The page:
So what's not to like? The only criticism I have for this book is that the ordering of the chapters is not quite to my liking. It starts out with the simple canned examples, and they get progressively harder, 'till the reader is finally given the knowledge to write their own applications way out in chapter 11. If you're like me, you like to see an example or two, then you like to start hacking out your own "Hello World" apps to get a feel for how to build the artifacts you need to get things running. I thought chapter 11 was too late in the game for that knowledge. In fairness, if you're a reader who doesn't mind skipping around as you read, then just skip to chapter 11 right away and you needn't worry about this tiny nit.

So who's this book good for? Camel users of all types, from beginners to those who already own running Camel apps will benefit from this book. You won't be sorry-- you'll never wish you'd held out for a better book, because there just flat isn't going to be one, at least not for a long, long time.

You can purchase Camel In Action from amazon.com. Slashdot welcomes readers' book reviews -- to see your own review here, read the book review guidelines, then visit the submission page.

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55 comments

Camel Book (5, Informative)

Anonymous Coward | more than 3 years ago | (#36242204)

There is only one Camel Book [oreilly.com]

Mod up (0)

Anonymous Coward | more than 3 years ago | (#36242368)

Exactly the first thing that crossed my mind.

MOD PARENT UP (1)

Anonymous Coward | more than 3 years ago | (#36242458)

Beat me to it. Yes, indeed, there is only one book that is The Camel Book, and no book about (Apache) Camel will be able to change that. Sorry, guys. :)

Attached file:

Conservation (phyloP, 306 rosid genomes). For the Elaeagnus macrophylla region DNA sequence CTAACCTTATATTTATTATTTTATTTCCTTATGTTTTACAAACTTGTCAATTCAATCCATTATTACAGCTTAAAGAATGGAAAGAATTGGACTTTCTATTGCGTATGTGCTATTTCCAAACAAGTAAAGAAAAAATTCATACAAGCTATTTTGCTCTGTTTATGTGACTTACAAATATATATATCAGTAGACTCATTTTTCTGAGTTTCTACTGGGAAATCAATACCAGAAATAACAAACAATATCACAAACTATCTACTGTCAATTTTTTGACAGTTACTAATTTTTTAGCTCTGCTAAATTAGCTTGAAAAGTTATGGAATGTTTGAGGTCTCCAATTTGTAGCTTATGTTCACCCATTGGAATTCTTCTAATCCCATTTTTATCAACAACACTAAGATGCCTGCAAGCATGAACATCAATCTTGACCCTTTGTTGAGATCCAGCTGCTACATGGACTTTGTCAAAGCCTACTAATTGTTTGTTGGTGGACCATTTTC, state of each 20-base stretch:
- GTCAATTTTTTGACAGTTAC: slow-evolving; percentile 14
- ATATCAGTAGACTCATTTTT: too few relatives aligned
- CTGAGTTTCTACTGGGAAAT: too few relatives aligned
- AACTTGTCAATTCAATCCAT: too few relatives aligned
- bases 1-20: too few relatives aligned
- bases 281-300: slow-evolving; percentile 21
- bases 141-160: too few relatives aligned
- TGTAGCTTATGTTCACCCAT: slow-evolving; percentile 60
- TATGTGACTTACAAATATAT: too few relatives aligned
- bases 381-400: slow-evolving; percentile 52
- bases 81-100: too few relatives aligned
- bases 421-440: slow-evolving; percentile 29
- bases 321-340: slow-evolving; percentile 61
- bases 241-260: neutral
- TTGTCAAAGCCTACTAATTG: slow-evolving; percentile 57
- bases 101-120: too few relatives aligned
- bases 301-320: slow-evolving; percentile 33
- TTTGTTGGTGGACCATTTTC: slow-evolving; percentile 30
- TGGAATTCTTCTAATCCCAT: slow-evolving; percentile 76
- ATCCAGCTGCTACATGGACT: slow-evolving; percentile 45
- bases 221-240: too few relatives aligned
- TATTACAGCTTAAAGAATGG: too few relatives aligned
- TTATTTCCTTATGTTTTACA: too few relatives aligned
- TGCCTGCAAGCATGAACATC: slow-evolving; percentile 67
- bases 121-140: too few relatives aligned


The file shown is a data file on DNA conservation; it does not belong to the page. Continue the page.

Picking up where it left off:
Re:Camel Book (1)

Attila Dimedici (1036002) | more than 3 years ago | (#36242546)

My first thought was that this looks like the "Arab" book, or the "Bedouin" book since all of the computer books I know of that are called the "animal" book have a picture of that particular animal on the cover.

Re:Camel Book (0)

Anonymous Coward | more than 3 years ago | (#36243122)

Manning has a tradition on getting the cover illustrations out of an old book purchased from a Turkish street vendor.

Re:Camel Book (0)

Anonymous Coward | more than 3 years ago | (#36245308)

And in the process, most likely violating someone else's copyright.

Re:Camel Book (1)

Anonymous Coward | more than 3 years ago | (#36242566)

You saw the cover, right? The only nickname this book is getting is "The Taliban Book".

Stupidest attempt at a meme hijack ever.

Re:Camel Book (1)

Captain Spam (66120) | more than 3 years ago | (#36242748)

Can they call it the Camel Camel Book?

Then all they'd need is a Perl book with a picture of a string of pearls worn by Minnie Pearl. Then we could have the Minnie Pearl Pearl Perl Book.

Re:Camel Book (1)

Anonymous Coward | more than 3 years ago | (#36242818)

They could then sell an abridged version as the Mini Minnie Pearl Pearl Perl Book.

Re:Camel Book (1)

DudeTheMath (522264) | more than 3 years ago | (#36244068)

Why in the world would you post this anonymously? Mod parent funniest post on this page!

Re:Camel Book (1)

VortexCortex (1117377) | more than 3 years ago | (#36243172)

Can they call it the Camel Camel Book?

Then all they'd need is a Perl book with a picture of a string of pearls worn by Minnie Pearl. Then we could have the Minnie Pearl Pearl Perl Book.

Surely you jest; Everyone knows that the only sensible response to a "Camel in action" is a purse wearing Bedouin wielding a club.

Hence, when presented imagery of such an attired person, one immediately concludes: Oh snap! A Camel got loose.

Re:Camel Book (2)

dmmiller2k (414630) | more than 3 years ago | (#36242920)

There can be only ONE!

Re:Camel Book (1)

spads (1095039) | more than 3 years ago | (#36243108)

Totally, like "duh!" How about The Jaba Book? I don't think that animal is taken yet.

Re:Camel Book (1)

rduke15 (721841) | more than 3 years ago | (#36244188)